What Does it Take To Excel in a Fast-Paced Work Environment?

Learning from Richard Aloisio

Ep 6. Question Everything, CITR Radio 101.9 FM, Vancouver, BC
This episode of Question Everything aired on July 29, 2016 at 7pm PT on CITR Radio 101.9 FM in Vancouver, BC.

What does it take to excel in a fast-paced work environment? Who better to ask than New York Times Art Director, Richard Aloisio?

Richard is the Art Director of the Weekend and Daily Arts sections of the New York Times, and is one of the most creative and best-dressed New Yorkers in the city.

In today’s episode of Question Everything, Richard talks about why he wanted to quit during his first two-and-a-half years at the New York Times and shares valuable advice for young people who feel overwhelmed by a new job or position. We also discuss why it’s important to never give up too quickly, and reflect on what it takes to succeed while working in fast-paced and high-pressure environments.

Can you tell us about your background and how you started working at the New York Times?

I went to an art school for four years in Brooklyn–Pratt Institute. I didn’t know quite where I would end up. When I was in high school I had two choices: I thought either I would go into some field of art or journalism. It turns out I did both. But that was sheer luck I think.

When I got out of Pratt I interviewed at a couple of places. Some of them were little design studios, but they never seemed right. I knew I wanted to work among a lot of people and the design studios were always small groups of people. They’d offer me the job and I turned down a couple because I really needed what I wanted.

When I walked through the doors of Penthouse Magazine there were people moving back and forth… coming out of doors… just so many people. The minute I walked out of the elevator I said to myself, “This is where I want to work!” I didn’t know what I’d be doing, but I was interviewed and I’ll never forget the Associate Art Director opened my portfolio (this is before computers) and the first thing he said was, “This is the neatest portfolio I’ve ever seen!” I didn’t know what he’d been seeing, but mine was very clean. So I got hired at Penthouse and I started doing magazine design. I fell into that in a way. I left that after about two-and-a-half years and then I became the Art Director of a sports magazine called Inside Sports. I’m not a sports fan at all and I couldn’t face the thought of doing another Super Bowl issue, so I left. I think I took off for about six months and then I felt it was time to start working again. I signed up with a headhunter and she had me interview at the Times and then I got that job. But the job was really difficult for me at first. I wanted to quit every day for the first two-and-a-half years. It was miserable for me.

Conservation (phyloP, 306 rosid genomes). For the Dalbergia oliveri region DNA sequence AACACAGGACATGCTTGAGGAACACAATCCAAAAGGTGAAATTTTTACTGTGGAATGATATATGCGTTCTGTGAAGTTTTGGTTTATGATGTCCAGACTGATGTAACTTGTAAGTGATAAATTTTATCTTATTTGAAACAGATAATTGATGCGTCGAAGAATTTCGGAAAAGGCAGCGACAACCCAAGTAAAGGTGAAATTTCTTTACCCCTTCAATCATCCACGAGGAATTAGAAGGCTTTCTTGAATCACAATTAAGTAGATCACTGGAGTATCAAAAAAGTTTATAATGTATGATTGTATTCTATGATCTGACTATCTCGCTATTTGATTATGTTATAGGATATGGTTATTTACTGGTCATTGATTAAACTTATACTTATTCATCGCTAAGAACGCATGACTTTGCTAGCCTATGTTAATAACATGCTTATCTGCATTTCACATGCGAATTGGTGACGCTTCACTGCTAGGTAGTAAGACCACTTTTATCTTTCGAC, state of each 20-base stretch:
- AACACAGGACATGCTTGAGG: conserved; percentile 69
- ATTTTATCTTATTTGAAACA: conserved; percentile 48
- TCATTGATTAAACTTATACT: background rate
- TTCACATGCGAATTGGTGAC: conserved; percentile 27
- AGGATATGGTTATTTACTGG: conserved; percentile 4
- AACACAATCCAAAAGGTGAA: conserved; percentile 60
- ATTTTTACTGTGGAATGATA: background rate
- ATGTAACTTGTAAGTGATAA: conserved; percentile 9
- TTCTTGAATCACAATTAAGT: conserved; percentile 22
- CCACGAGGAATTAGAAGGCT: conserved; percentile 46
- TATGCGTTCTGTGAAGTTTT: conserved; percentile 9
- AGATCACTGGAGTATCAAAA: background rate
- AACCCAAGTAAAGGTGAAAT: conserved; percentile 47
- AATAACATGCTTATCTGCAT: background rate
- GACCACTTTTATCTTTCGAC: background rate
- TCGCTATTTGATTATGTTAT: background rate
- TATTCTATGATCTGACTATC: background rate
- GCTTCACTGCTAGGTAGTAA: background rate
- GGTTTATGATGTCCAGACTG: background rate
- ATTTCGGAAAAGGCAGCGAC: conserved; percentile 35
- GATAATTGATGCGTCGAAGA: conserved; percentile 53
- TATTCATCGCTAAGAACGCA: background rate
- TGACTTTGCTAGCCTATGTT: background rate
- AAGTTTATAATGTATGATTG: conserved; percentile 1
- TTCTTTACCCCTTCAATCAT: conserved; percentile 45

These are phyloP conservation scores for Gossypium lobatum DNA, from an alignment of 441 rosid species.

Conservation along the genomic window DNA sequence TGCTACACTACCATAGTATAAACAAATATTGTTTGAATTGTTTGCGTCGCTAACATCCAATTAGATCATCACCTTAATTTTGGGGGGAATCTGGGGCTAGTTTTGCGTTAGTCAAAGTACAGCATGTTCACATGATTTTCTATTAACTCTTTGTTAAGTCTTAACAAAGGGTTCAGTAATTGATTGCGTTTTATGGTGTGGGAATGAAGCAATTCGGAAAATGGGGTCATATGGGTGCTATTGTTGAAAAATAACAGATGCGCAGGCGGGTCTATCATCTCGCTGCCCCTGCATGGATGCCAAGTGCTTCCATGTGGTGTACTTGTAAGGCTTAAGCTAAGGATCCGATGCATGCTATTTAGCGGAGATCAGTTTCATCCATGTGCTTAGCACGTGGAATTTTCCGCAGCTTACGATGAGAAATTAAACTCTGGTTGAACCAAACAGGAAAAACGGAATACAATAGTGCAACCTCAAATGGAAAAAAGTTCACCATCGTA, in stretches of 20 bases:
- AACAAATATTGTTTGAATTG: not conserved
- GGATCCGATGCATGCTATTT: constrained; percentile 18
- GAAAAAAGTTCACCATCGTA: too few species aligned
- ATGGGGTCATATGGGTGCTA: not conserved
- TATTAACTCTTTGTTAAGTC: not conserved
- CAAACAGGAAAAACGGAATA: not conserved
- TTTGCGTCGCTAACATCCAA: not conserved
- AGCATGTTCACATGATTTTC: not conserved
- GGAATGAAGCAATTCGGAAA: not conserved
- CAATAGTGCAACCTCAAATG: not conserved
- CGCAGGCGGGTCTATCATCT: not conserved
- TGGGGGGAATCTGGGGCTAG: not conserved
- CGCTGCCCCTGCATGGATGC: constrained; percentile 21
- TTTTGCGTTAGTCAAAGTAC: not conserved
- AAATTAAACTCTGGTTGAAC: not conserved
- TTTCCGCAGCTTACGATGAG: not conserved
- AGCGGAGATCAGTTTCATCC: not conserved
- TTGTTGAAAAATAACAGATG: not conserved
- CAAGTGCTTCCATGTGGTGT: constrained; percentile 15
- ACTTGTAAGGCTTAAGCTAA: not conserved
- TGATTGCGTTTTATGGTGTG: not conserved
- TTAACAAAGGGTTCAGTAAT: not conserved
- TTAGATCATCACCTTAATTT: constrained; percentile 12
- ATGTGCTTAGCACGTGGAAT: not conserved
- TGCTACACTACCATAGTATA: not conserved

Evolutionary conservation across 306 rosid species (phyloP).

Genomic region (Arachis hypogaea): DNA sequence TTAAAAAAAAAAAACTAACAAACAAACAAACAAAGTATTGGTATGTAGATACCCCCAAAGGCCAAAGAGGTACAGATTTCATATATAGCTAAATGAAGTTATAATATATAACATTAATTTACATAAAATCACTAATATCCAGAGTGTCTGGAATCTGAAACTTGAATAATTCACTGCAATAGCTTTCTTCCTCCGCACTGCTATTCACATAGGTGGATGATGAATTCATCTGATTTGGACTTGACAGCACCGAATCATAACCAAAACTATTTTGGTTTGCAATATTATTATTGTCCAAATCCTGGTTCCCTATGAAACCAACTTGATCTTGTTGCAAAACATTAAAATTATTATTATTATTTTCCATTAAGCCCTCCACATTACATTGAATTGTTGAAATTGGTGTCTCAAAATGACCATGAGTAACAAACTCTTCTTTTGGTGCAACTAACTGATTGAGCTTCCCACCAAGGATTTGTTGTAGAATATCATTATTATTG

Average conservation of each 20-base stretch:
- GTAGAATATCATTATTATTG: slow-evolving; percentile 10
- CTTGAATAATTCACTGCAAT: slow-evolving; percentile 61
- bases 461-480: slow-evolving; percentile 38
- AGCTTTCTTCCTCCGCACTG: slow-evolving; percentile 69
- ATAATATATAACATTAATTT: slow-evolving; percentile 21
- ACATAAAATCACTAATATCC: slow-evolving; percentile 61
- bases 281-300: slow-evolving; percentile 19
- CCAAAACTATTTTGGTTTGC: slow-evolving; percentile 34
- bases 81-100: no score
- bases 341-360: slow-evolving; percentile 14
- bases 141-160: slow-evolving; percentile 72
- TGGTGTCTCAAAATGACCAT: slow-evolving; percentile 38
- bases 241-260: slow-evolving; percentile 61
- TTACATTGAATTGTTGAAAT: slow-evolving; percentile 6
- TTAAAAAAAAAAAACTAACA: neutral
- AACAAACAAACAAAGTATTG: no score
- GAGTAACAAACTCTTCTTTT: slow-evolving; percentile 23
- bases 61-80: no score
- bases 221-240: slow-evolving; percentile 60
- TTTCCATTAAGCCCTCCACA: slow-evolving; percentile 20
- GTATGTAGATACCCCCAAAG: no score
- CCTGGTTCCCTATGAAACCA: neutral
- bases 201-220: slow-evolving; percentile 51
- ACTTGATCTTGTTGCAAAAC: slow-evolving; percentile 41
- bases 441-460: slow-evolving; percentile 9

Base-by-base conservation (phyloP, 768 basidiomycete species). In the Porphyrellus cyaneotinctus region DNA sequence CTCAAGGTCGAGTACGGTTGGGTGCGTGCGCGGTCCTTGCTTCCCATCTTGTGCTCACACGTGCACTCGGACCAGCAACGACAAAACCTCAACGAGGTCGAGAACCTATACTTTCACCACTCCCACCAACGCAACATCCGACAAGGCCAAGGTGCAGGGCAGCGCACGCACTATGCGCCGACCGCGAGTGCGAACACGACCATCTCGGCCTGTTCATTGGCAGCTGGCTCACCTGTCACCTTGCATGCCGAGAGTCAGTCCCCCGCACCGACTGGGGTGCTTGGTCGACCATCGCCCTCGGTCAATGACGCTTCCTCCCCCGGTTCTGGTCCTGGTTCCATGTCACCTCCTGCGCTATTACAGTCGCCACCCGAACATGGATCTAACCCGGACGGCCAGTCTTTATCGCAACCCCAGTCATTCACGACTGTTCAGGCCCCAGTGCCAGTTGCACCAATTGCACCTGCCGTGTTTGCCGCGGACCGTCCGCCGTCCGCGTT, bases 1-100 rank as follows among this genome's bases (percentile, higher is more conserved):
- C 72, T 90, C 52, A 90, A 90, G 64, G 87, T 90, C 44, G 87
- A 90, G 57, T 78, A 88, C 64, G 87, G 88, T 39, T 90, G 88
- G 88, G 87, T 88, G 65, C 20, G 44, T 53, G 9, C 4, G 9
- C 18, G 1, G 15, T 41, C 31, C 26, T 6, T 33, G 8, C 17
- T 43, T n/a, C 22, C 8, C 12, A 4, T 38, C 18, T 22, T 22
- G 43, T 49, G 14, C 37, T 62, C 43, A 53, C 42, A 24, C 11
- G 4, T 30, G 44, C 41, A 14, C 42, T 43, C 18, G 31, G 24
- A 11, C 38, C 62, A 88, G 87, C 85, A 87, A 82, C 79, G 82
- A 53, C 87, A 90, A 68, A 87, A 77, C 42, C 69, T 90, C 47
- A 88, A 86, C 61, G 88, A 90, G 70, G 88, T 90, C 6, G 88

I had an anniversary party when I had been here for thirty years and one of my bosses asked sarcastically, “Why did you stay if you wanted to quit for two-and-half years?” I didn’t want to quit, is basically the answer. I didn’t want to give in. It was very difficult in terms of design, but also in terms of deadlines and the nature of the place. You know? You’re working for the New York Times, so it was important to do everything right! But also, I came from a magazine and going to a newspaper which was even bigger than it is now (because we’ve shrunk it in size over the years) it was huge! The scale of design was really difficult for me to grasp, because I had been doing layouts for a little magazine. It was a real learning experience and it took me a long time to grasp it. But, the best thing is that it made me incredibly fast because I was used to a monthly magazine and then I was doing daily pages. It was a really amazing shift. So I got very fast, which was wonderful.

What advice would you give to young people who are in those positions where they’ve found themselves at a new job where they don’t know what’s going on? Do you have any insights that you could share from your two years of feeling like that?

Everybody is different, but it was a sense of not wanting to give up. I’m a perfectionist, so I pride myself on getting everything right and getting all of the details right. That would have seemed to me to be giving up, and I didn’t want to do that.

As far as advice, I think you have to stick with it for a certain amount of time. Either they are going to fire you or you’re going to say I’ve had enough. You can’t give up too quickly. Two-and-a-half years is a long time. I know people don’t even stay at jobs that long anymore because of technology now days, especially here. We used to have people who were here for a lifetime, and now anybody new and young who comes here considers three years a very long time to stay.

Your position sounds very hectic. I’m wondering what a day in the life of a New York Times Art Director looks like.